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Broccoli shipping odors caused by poor air circulation and low oxygen levels

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Authors

R. F. Kasmire, University of California
A. A. Kader, University of California
J. Klaustermeyer, University of California

Publication Information

California Agriculture 28(6):14-15.

Published June 01, 1974

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Abstract

Abstract Not Available – First paragraph follows: BECAUSE OF INADEQUATE air exchange in the storage environment, broccoli (Brassica oleracea var. Italica cv Gem) developed a strong, offensive odor after 8 to 10 days at 2.5°C (36.5°F). The restricted air circulation through containers of broccoli caused rapid oxygen depletion and carbon dioxide accumulation (graph 1) in storage tests conducted in the L. K. Mann Laboratory at the University of California, Davis.

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Broccoli shipping odors caused by poor air circulation and low oxygen levels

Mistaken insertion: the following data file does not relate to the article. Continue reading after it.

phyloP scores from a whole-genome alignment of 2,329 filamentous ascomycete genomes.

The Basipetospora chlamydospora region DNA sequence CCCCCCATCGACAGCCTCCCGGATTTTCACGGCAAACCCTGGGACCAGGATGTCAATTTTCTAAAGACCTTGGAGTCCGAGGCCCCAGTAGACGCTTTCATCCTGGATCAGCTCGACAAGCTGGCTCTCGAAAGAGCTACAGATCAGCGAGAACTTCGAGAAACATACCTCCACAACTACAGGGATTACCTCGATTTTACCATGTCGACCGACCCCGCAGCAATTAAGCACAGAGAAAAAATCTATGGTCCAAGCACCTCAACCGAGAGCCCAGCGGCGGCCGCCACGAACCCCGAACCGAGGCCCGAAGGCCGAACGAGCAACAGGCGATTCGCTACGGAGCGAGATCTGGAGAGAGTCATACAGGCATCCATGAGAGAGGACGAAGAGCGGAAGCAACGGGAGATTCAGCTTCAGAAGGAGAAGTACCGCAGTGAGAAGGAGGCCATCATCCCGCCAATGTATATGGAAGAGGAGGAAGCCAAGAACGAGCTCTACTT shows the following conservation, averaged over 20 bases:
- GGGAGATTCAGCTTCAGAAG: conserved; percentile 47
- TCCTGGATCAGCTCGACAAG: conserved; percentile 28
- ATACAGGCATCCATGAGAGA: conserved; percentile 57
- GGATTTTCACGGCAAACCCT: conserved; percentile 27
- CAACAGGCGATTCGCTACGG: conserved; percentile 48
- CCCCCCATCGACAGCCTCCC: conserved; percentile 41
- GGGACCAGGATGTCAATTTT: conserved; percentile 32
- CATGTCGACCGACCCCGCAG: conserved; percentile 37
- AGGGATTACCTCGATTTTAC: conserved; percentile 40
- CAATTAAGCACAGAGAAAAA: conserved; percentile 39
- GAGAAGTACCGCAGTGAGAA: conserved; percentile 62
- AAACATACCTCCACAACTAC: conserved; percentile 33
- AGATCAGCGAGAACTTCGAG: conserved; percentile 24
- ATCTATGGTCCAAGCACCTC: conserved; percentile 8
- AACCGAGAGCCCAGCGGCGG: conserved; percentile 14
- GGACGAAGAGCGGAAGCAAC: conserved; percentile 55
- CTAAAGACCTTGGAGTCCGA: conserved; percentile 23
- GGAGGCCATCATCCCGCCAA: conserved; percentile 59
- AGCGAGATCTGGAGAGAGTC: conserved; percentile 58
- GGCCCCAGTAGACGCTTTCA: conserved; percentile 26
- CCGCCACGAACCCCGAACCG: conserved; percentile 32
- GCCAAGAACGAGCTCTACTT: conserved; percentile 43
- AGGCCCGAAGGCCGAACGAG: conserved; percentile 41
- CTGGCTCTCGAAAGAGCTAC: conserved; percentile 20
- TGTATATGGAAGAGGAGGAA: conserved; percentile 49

R. F. Kasmire, A. A. Kader, J. Klaustermeyer
Webmaster Email: wsuckow@ucanr.edu

Broccoli shipping odors caused by poor air circulation and low oxygen levels

Share using any of the popular social networks Share by sending an email Print article
Share using any of the popular social networks Share by sending an email Print article

Authors

R. F. Kasmire, University of California
A. A. Kader, University of California
J. Klaustermeyer, University of California

Publication Information

California Agriculture 28(6):14-15.

Published June 01, 1974

PDF  |  Citation  |  Permissions

Abstract

Abstract Not Available – First paragraph follows: BECAUSE OF INADEQUATE air exchange in the storage environment, broccoli (Brassica oleracea var. Italica cv Gem) developed a strong, offensive odor after 8 to 10 days at 2.5°C (36.5°F). The restricted air circulation through containers of broccoli caused rapid oxygen depletion and carbon dioxide accumulation (graph 1) in storage tests conducted in the L. K. Mann Laboratory at the University of California, Davis.

Full text

Full text is available in PDF.

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